Posted by: Jerry Garrett | December 22, 2009

What Are You Worth, Airline Passenger? $27,500?

Airline passengers get a porthole-sized view of the Tarmac Winter Olympics

What is your time, as an airline passenger, worth?

The Obama Administration says $27,500. That is what you – one passenger – will cost an airline, if you are left stuck in a plane, on the tarmac, for more than three hours. A planeload of 300 people could run up a fine for an airline of about $10 million.

The airlines argue that you are worth much less – more like nothing.

But they have lost that argument, with the adoption this month of new rules by the U.S. Department of Transportation. The rules (see them in entirety here) are intended to provide enhanced rights for airline passengers (Sen. Barbara Boxer, D-Calif., has championed similar legislation).

Predictably, the airline industry threatens dire consequences, out of control cost increases, and – get this – “more canceled flights and greater passenger inconvenience”.

Can anything be more inconvenient than being stuck on an airplane for 11 hours, with no food, no water, and no sanitary facilities? Certainly, passengers on the Eurostar/TGV trains that broke down last week in the English Chunnel, would answer, “Yes!” But those beleaguered train passengers are only now experiencing what U.S. airline passengers experience on more than 1,500 occasions – per year, on average. Ground delays of more than three hours affect about 115,000 passengers each year, the transportation department reported. (Oooh! That would be worth $3,162,500,000 in fines now!)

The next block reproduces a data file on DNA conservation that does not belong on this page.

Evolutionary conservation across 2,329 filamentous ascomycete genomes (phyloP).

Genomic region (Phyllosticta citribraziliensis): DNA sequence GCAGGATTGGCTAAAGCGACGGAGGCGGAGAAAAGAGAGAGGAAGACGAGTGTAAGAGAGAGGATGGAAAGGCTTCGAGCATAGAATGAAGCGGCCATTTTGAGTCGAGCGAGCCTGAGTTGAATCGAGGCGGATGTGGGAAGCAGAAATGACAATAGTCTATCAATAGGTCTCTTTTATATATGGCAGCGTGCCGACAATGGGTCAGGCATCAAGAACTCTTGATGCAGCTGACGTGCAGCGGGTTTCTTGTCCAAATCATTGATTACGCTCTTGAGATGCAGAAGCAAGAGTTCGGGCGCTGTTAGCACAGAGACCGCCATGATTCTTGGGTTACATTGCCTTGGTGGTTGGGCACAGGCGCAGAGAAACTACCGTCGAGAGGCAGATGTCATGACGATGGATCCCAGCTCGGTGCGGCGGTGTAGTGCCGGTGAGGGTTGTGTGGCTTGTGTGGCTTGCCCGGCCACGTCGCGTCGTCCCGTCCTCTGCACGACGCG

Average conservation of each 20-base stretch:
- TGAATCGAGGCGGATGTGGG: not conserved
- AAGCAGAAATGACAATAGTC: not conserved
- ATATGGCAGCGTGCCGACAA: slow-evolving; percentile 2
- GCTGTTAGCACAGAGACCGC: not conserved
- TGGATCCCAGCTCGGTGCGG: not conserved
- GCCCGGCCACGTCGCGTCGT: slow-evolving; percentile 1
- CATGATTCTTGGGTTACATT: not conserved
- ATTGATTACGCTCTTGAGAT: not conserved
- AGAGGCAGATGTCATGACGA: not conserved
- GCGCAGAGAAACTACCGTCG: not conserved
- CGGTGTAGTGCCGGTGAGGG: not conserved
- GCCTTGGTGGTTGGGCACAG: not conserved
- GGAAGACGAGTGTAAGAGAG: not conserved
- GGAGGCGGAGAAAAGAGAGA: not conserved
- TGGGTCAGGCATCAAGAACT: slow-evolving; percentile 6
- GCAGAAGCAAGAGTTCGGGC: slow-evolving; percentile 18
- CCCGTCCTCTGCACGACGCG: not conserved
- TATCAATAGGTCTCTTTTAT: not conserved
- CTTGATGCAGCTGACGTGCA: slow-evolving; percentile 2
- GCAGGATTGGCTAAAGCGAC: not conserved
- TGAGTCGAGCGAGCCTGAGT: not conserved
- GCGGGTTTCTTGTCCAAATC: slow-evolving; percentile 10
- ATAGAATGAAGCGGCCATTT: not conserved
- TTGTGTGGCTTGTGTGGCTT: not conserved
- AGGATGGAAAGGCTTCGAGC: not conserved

Since it is hard to imagine any airline willingly incurring those kinds of fines – heck, they won’t even spring for free peanuts anymore – it will be interesting to see how they try to avoid them.

Will they return to the gate after 2:59 of delays, open the door for a minute, then close it, and taxi back out – like pro basketballers, with a new 24-second shot clock?

You just know they will think of something devious – like they do now, to avoid putting delayed passengers up for the night – such as boarding people on planes which they know aren’t going anywhere for hours. Or telling us when our plane has arrived that we can’t unload “because there’s another jet that hasn’t left, at our gate.” Like they didn’t know about that hours ago.

Or they may just out and out lie.

On a recent delay at O’Hare Airport that was going to last all night, United told passengers they were not entitled to any compensation, no overnight accommodations, and no meal vouchers. That was a lie, as I pointed out to the customer “service” agent (who gave me a voucher for the Hilton across from the terminal, and rebooked me on the first scheduled flight out in the morning).

Two things fall short, in the new rules announced Monday by Ray LaHood, the Transportation secretary. One, we – the people – don’t get any of the fine money in our pocket; in Europe, delayed passengers are entitled to as much as $860 in restitution. And two, the rules don’t go into effect until mid-April 2010.

That’s plenty of time for the airlines to give you a parting gift this holiday season.

Jerry Garrett

December 22, 2009

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